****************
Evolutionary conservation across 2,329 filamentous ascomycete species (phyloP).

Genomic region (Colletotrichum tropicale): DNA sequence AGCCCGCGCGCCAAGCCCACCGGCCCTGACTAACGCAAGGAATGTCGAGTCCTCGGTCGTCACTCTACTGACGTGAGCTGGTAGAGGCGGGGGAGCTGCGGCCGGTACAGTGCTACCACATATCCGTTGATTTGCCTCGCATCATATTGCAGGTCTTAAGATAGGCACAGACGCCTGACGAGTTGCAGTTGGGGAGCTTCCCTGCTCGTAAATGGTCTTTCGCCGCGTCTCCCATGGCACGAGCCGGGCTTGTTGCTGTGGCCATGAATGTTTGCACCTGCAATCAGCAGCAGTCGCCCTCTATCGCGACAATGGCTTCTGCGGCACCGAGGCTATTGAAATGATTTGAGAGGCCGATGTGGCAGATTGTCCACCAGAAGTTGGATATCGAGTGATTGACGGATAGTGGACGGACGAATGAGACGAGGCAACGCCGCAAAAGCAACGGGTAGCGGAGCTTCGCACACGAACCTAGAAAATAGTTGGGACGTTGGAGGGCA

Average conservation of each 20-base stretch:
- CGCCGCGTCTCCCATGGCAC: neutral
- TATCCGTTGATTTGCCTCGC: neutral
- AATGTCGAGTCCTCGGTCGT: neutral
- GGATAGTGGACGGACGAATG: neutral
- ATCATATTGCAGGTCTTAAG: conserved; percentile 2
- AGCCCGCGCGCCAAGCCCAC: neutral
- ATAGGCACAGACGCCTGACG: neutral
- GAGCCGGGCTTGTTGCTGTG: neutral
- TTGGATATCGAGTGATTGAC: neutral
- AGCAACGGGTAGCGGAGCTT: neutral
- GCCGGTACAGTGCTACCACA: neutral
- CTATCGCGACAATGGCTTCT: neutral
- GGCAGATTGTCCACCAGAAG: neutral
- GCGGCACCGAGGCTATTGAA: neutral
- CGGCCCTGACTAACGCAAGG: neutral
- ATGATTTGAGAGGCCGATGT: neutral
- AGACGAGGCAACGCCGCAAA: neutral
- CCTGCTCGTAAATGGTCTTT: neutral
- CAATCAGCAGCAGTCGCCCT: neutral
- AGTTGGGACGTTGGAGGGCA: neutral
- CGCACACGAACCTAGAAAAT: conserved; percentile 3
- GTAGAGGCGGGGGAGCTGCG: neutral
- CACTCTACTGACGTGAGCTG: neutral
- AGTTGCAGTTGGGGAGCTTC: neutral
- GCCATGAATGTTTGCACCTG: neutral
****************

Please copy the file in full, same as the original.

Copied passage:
Evolutionary conservation across 2,329 filamentous ascomycete species (phyloP).

Genomic region (Colletotrichum tropicale): DNA sequence AGCCCGCGCGCCAAGCCCACCGGCCCTGACTAACGCAAGGAATGTCGAGTCCTCGGTCGTCACTCTACTGACGTGAGCTGGTAGAGGCGGGGGAGCTGCGGCCGGTACAGTGCTACCACATATCCGTTGATTTGCCTCGCATCATATTGCAGGTCTTAAGATAGGCACAGACGCCTGACGAGTTGCAGTTGGGGAGCTTCCCTGCTCGTAAATGGTCTTTCGCCGCGTCTCCCATGGCACGAGCCGGGCTTGTTGCTGTGGCCATGAATGTTTGCACCTGCAATCAGCAGCAGTCGCCCTCTATCGCGACAATGGCTTCTGCGGCACCGAGGCTATTGAAATGATTTGAGAGGCCGATGTGGCAGATTGTCCACCAGAAGTTGGATATCGAGTGATTGACGGATAGTGGACGGACGAATGAGACGAGGCAACGCCGCAAAAGCAACGGGTAGCGGAGCTTCGCACACGAACCTAGAAAATAGTTGGGACGTTGGAGGGCA

Average conservation of each 20-base stretch:
- CGCCGCGTCTCCCATGGCAC: neutral
- TATCCGTTGATTTGCCTCGC: neutral
- AATGTCGAGTCCTCGGTCGT: neutral
- GGATAGTGGACGGACGAATG: neutral
- ATCATATTGCAGGTCTTAAG: conserved; percentile 2
- AGCCCGCGCGCCAAGCCCAC: neutral
- ATAGGCACAGACGCCTGACG: neutral
- GAGCCGGGCTTGTTGCTGTG: neutral
- TTGGATATCGAGTGATTGAC: neutral
- AGCAACGGGTAGCGGAGCTT: neutral
- GCCGGTACAGTGCTACCACA: neutral
- CTATCGCGACAATGGCTTCT: neutral
- GGCAGATTGTCCACCAGAAG: neutral
- GCGGCACCGAGGCTATTGAA: neutral
- CGGCCCTGACTAACGCAAGG: neutral
- ATGATTTGAGAGGCCGATGT: neutral
- AGACGAGGCAACGCCGCAAA: neutral
- CCTGCTCGTAAATGGTCTTT: neutral
- CAATCAGCAGCAGTCGCCCT: neutral
- AGTTGGGACGTTGGAGGGCA: neutral
- CGCACACGAACCTAGAAAAT: conserved; percentile 3
- GTAGAGGCGGGGGAGCTGCG: neutral
- CACTCTACTGACGTGAGCTG: neutral
- AGTTGCAGTTGGGGAGCTTC: neutral
- GCCATGAATGTTTGCACCTG: neutral